School Social Work: An Historical Study of the Development of School Social Work in New York City From Its Beginning in 1906 to 1962
One of the most important issues facing educational administration since the turn of the century has been the problem of providing more equal educational opportunity for all American children and youth. It is no surprise, therefore, to find that a system of compulsory public education is a distinctive American innovation. The establishment and improvement of that system have engaged the time and efforts of many people both within and outside its organized structure. These joint efforts have led to a recognition of the fact that the child learns only when he is free to learn. Anything which reduces that freedom, reduces his capacity. The child who is undernourished, in conflict with parents or siblings, physically or psychologically neglected, unable to accept authority, confused or uninterested is thereby unable to take full advantages of his opportunities to grow and develop through learning. The acceptance of the foregoing concepts has resulted in an individualized and multi-faceted approach to the implementation of educational objectives consistent with the aims and ideals of our democratic society. Thus, school social work has developed concurrently with the public’s growing awareness and understanding of the multiple needs of children. Mildred Sikkema points out that for many years an increasingly large number of people have had a "deep and lasting conviction" that there is no area in our culture where social work can make so great a contribution to the mental health of the people of our country as it can in the public schools.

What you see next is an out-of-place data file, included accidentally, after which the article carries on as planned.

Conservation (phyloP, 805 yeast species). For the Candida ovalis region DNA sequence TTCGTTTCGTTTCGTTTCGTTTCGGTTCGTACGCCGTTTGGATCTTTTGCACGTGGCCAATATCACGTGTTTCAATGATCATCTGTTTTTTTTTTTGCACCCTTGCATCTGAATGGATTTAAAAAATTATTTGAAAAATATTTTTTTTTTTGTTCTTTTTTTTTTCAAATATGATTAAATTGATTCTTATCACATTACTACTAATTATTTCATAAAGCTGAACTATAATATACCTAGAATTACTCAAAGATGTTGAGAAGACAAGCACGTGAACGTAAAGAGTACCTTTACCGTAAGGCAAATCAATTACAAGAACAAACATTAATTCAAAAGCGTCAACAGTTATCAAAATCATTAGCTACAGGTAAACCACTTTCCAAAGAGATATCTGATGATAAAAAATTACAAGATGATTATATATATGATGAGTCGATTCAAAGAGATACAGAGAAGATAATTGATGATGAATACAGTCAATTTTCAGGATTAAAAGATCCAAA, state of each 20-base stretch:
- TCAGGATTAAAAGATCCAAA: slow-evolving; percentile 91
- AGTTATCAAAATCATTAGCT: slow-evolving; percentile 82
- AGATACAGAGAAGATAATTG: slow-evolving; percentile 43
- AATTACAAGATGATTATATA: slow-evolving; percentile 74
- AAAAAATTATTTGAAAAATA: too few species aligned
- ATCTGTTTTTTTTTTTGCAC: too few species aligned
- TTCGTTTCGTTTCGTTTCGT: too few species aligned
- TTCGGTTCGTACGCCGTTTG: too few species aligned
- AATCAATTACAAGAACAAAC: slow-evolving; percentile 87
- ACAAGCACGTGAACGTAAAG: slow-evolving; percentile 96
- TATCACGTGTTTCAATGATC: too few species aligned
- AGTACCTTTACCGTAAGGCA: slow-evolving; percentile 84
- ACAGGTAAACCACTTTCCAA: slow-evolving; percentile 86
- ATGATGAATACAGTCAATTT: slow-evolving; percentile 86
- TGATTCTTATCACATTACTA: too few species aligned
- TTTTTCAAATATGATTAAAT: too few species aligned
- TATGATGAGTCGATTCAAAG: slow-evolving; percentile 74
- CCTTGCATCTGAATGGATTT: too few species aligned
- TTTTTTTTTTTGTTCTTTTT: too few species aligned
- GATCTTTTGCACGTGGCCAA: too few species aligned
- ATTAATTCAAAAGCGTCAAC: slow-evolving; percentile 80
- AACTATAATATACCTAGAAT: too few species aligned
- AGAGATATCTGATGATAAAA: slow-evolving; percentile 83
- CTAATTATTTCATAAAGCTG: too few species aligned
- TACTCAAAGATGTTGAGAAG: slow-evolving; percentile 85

Educational administration|Social work|Educational sociology
Cooper, Paul Jacob, "School Social Work: An Historical Study of the Development of School Social Work in New York City From Its Beginning in 1906 to 1962" (1964). ETD Collection for Fordham University. AAI30670856.